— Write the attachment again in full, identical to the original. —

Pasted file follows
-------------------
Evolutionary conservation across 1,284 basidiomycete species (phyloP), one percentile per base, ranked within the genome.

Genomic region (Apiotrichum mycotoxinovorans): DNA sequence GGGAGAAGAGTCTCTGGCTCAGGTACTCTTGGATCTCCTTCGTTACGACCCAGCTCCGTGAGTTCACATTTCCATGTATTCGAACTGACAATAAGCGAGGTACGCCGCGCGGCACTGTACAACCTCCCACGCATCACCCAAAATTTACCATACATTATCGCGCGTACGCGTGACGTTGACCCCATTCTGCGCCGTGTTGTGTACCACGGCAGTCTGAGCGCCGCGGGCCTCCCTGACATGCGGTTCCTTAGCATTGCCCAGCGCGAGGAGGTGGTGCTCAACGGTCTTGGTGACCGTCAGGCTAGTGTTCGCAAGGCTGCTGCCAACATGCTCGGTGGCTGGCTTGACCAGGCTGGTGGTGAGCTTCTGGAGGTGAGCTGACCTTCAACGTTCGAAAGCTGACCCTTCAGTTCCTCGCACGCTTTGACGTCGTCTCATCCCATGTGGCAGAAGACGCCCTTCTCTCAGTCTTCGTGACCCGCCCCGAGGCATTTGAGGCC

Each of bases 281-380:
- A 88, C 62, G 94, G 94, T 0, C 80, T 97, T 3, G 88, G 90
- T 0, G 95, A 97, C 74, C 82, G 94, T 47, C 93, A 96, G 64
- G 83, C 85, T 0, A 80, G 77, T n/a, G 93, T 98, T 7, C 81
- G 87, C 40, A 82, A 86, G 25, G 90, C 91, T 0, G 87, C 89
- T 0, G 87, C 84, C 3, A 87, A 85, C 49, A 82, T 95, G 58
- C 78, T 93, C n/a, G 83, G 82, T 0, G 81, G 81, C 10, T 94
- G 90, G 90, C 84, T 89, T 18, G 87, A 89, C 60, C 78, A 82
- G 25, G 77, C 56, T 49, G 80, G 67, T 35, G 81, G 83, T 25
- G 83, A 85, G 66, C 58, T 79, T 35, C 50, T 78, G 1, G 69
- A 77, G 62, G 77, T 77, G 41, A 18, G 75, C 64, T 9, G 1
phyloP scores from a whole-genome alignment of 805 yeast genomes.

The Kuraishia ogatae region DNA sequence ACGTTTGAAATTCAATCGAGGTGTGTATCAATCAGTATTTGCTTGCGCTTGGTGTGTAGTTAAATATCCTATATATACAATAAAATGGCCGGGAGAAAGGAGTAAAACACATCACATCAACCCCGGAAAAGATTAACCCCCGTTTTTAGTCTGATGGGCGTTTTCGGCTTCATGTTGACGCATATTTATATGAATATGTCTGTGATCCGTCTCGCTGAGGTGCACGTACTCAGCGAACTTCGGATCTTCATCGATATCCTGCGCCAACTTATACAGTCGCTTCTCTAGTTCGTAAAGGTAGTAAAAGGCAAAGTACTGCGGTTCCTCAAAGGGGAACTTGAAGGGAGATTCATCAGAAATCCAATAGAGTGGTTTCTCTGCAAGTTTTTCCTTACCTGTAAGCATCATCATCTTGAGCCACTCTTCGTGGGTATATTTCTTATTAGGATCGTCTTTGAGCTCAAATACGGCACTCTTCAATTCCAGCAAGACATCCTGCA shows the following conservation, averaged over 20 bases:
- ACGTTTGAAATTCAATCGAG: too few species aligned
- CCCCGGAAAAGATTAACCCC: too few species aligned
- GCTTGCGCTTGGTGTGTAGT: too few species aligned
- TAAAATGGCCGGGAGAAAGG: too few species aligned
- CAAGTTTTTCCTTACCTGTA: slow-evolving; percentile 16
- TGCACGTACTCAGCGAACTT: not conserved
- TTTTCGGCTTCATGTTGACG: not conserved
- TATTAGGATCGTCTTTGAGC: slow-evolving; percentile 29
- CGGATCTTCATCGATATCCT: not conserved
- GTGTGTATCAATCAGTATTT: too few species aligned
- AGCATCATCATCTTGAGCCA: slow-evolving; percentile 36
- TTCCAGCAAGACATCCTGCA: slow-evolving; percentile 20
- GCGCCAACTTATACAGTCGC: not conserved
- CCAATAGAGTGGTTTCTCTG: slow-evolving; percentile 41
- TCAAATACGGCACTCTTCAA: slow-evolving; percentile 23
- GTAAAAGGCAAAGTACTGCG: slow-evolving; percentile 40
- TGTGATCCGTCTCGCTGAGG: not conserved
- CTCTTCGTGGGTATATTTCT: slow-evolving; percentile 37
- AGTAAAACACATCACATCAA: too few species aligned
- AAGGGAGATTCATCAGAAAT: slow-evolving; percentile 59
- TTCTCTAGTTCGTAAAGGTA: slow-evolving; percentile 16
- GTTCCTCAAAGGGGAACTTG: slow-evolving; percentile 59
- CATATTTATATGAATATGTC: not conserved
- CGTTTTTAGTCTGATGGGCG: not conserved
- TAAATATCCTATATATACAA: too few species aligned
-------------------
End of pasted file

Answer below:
Evolutionary conservation across 1,284 basidiomycete species (phyloP), one percentile per base, ranked within the genome.

Genomic region (Apiotrichum mycotoxinovorans): DNA sequence GGGAGAAGAGTCTCTGGCTCAGGTACTCTTGGATCTCCTTCGTTACGACCCAGCTCCGTGAGTTCACATTTCCATGTATTCGAACTGACAATAAGCGAGGTACGCCGCGCGGCACTGTACAACCTCCCACGCATCACCCAAAATTTACCATACATTATCGCGCGTACGCGTGACGTTGACCCCATTCTGCGCCGTGTTGTGTACCACGGCAGTCTGAGCGCCGCGGGCCTCCCTGACATGCGGTTCCTTAGCATTGCCCAGCGCGAGGAGGTGGTGCTCAACGGTCTTGGTGACCGTCAGGCTAGTGTTCGCAAGGCTGCTGCCAACATGCTCGGTGGCTGGCTTGACCAGGCTGGTGGTGAGCTTCTGGAGGTGAGCTGACCTTCAACGTTCGAAAGCTGACCCTTCAGTTCCTCGCACGCTTTGACGTCGTCTCATCCCATGTGGCAGAAGACGCCCTTCTCTCAGTCTTCGTGACCCGCCCCGAGGCATTTGAGGCC

Each of bases 281-380:
- A 88, C 62, G 94, G 94, T 0, C 80, T 97, T 3, G 88, G 90
- T 0, G 95, A 97, C 74, C 82, G 94, T 47, C 93, A 96, G 64
- G 83, C 85, T 0, A 80, G 77, T n/a, G 93, T 98, T 7, C 81
- G 87, C 40, A 82, A 86, G 25, G 90, C 91, T 0, G 87, C 89
- T 0, G 87, C 84, C 3, A 87, A 85, C 49, A 82, T 95, G 58
- C 78, T 93, C n/a, G 83, G 82, T 0, G 81, G 81, C 10, T 94
- G 90, G 90, C 84, T 89, T 18, G 87, A 89, C 60, C 78, A 82
- G 25, G 77, C 56, T 49, G 80, G 67, T 35, G 81, G 83, T 25
- G 83, A 85, G 66, C 58, T 79, T 35, C 50, T 78, G 1, G 69
- A 77, G 62, G 77, T 77, G 41, A 18, G 75, C 64, T 9, G 1
phyloP scores from a whole-genome alignment of 805 yeast genomes.

The Kuraishia ogatae region DNA sequence ACGTTTGAAATTCAATCGAGGTGTGTATCAATCAGTATTTGCTTGCGCTTGGTGTGTAGTTAAATATCCTATATATACAATAAAATGGCCGGGAGAAAGGAGTAAAACACATCACATCAACCCCGGAAAAGATTAACCCCCGTTTTTAGTCTGATGGGCGTTTTCGGCTTCATGTTGACGCATATTTATATGAATATGTCTGTGATCCGTCTCGCTGAGGTGCACGTACTCAGCGAACTTCGGATCTTCATCGATATCCTGCGCCAACTTATACAGTCGCTTCTCTAGTTCGTAAAGGTAGTAAAAGGCAAAGTACTGCGGTTCCTCAAAGGGGAACTTGAAGGGAGATTCATCAGAAATCCAATAGAGTGGTTTCTCTGCAAGTTTTTCCTTACCTGTAAGCATCATCATCTTGAGCCACTCTTCGTGGGTATATTTCTTATTAGGATCGTCTTTGAGCTCAAATACGGCACTCTTCAATTCCAGCAAGACATCCTGCA shows the following conservation, averaged over 20 bases:
- ACGTTTGAAATTCAATCGAG: too few species aligned
- CCCCGGAAAAGATTAACCCC: too few species aligned
- GCTTGCGCTTGGTGTGTAGT: too few species aligned
- TAAAATGGCCGGGAGAAAGG: too few species aligned
- CAAGTTTTTCCTTACCTGTA: slow-evolving; percentile 16
- TGCACGTACTCAGCGAACTT: not conserved
- TTTTCGGCTTCATGTTGACG: not conserved
- TATTAGGATCGTCTTTGAGC: slow-evolving; percentile 29
- CGGATCTTCATCGATATCCT: not conserved
- GTGTGTATCAATCAGTATTT: too few species aligned
- AGCATCATCATCTTGAGCCA: slow-evolving; percentile 36
- TTCCAGCAAGACATCCTGCA: slow-evolving; percentile 20
- GCGCCAACTTATACAGTCGC: not conserved
- CCAATAGAGTGGTTTCTCTG: slow-evolving; percentile 41
- TCAAATACGGCACTCTTCAA: slow-evolving; percentile 23
- GTAAAAGGCAAAGTACTGCG: slow-evolving; percentile 40
- TGTGATCCGTCTCGCTGAGG: not conserved
- CTCTTCGTGGGTATATTTCT: slow-evolving; percentile 37
- AGTAAAACACATCACATCAA: too few species aligned
- AAGGGAGATTCATCAGAAAT: slow-evolving; percentile 59
- TTCTCTAGTTCGTAAAGGTA: slow-evolving; percentile 16
- GTTCCTCAAAGGGGAACTTG: slow-evolving; percentile 59
- CATATTTATATGAATATGTC: not conserved
- CGTTTTTAGTCTGATGGGCG: not conserved
- TAAATATCCTATATATACAA: too few species aligned